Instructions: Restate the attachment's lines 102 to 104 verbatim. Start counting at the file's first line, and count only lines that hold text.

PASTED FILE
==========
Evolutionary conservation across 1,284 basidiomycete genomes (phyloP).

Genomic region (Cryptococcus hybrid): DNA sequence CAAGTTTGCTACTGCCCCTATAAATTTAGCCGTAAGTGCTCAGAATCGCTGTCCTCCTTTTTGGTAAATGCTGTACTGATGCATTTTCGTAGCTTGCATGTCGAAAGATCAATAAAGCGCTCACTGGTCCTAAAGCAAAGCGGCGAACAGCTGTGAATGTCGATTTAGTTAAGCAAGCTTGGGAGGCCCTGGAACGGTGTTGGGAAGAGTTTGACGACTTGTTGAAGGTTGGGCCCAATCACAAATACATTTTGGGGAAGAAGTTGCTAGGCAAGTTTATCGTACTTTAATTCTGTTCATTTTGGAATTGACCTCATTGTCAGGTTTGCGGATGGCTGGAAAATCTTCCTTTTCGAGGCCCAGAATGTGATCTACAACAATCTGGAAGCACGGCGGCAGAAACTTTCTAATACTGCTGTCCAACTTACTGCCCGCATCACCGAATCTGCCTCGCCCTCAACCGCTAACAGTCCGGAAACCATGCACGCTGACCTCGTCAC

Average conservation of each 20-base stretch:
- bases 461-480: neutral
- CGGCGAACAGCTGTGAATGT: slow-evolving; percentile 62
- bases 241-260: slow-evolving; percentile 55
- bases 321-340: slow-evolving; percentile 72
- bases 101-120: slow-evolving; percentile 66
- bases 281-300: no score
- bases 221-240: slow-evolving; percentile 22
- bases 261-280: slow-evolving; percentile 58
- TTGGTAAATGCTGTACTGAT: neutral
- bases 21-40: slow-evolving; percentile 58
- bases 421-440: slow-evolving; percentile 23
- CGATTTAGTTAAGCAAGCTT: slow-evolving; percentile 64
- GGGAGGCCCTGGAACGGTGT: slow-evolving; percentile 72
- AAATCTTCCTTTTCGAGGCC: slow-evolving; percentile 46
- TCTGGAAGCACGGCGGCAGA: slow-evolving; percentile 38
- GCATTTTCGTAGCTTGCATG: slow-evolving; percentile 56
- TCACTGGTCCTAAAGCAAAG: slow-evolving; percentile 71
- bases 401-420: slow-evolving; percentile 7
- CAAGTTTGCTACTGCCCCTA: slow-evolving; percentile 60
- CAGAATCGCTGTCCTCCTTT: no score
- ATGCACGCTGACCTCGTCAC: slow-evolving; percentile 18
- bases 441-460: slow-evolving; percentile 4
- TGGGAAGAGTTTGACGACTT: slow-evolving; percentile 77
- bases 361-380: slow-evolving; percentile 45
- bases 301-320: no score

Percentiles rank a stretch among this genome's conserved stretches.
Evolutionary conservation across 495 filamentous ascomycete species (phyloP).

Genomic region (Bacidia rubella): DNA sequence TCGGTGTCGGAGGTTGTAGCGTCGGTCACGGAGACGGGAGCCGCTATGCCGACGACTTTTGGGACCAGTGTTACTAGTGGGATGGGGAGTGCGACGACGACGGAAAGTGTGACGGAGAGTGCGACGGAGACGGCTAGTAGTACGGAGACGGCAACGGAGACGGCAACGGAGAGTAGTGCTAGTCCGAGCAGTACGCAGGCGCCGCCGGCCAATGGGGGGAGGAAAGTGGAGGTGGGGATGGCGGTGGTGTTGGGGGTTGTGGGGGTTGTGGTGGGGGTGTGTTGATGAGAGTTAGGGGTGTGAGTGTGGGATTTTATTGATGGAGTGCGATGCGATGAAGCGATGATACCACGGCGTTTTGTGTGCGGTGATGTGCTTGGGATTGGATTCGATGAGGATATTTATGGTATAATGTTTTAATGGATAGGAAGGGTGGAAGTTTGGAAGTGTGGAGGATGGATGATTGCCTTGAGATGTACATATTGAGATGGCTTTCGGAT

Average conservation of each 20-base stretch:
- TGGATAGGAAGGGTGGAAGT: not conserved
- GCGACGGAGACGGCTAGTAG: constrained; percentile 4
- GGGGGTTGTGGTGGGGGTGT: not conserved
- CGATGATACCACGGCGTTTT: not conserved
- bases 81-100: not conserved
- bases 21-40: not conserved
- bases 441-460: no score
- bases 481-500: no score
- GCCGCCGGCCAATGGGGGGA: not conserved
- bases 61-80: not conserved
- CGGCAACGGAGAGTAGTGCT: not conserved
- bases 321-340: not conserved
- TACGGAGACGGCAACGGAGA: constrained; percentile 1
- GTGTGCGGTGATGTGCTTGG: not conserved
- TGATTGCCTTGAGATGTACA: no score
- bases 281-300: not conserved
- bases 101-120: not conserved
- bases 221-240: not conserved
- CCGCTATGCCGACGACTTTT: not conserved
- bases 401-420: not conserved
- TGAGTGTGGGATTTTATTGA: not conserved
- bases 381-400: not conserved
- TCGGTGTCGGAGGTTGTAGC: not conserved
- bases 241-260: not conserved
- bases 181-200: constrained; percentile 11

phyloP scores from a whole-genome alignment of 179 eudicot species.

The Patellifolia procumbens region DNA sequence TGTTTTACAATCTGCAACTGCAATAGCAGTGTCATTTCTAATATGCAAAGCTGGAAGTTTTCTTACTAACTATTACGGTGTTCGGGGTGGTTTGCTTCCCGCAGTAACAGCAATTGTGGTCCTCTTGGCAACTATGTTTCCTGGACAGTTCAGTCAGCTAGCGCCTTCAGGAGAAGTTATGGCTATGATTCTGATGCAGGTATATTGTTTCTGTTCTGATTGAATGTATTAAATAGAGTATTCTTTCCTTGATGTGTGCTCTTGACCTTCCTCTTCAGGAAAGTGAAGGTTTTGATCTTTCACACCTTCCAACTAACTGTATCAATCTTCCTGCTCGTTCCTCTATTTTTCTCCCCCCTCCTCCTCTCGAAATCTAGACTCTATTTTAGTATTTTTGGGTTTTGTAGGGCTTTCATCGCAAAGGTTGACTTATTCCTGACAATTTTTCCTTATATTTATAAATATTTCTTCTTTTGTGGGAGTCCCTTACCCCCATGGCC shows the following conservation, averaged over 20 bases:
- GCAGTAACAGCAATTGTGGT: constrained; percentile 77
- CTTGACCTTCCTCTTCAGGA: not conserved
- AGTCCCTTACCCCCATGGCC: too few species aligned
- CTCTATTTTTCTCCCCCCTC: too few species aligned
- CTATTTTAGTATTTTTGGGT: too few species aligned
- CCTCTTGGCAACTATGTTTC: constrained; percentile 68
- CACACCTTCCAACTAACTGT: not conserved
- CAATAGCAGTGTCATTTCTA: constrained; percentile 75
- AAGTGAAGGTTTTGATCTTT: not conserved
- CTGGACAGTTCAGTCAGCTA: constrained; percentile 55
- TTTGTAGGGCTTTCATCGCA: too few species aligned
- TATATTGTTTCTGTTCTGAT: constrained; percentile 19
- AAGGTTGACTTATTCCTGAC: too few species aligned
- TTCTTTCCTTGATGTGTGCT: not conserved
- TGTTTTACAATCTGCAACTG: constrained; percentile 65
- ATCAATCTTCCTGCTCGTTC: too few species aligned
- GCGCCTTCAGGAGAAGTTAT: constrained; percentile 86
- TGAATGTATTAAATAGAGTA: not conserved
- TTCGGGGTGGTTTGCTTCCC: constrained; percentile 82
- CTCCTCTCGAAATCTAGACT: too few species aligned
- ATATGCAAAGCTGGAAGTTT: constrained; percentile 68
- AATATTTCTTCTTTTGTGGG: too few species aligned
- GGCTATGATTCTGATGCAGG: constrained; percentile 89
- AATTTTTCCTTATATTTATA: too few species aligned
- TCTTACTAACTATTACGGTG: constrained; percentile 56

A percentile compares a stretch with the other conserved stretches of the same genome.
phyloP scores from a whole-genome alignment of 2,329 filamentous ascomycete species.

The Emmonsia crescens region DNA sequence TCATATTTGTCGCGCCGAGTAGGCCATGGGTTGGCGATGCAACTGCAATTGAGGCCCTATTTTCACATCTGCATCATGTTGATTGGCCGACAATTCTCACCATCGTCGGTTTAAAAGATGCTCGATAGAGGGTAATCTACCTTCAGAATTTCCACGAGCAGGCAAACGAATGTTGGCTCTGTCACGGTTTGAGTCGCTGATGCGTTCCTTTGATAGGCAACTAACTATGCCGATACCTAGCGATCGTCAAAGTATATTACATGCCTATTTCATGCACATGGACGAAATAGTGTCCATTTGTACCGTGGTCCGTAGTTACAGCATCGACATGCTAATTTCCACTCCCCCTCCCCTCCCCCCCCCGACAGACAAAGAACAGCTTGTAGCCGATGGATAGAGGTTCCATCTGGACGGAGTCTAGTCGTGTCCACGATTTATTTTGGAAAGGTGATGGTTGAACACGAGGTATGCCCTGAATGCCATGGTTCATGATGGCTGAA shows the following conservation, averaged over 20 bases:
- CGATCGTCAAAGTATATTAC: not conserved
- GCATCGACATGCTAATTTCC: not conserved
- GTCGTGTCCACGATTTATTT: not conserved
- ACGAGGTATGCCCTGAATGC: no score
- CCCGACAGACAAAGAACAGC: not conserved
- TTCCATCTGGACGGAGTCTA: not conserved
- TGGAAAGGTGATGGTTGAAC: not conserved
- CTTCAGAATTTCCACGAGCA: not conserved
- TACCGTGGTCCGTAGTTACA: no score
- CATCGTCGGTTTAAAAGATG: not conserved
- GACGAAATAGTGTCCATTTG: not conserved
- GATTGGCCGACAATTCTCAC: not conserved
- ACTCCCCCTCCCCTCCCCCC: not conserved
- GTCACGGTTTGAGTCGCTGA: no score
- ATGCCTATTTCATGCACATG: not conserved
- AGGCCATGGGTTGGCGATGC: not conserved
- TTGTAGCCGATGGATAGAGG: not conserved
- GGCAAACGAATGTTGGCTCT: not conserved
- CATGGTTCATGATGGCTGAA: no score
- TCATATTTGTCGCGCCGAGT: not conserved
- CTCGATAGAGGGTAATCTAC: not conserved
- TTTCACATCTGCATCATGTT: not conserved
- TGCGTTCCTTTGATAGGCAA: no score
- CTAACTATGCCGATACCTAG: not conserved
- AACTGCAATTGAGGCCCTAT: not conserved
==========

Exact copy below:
- ATGCCTATTTCATGCACATG: not conserved
- AGGCCATGGGTTGGCGATGC: not conserved
- TTGTAGCCGATGGATAGAGG: not conserved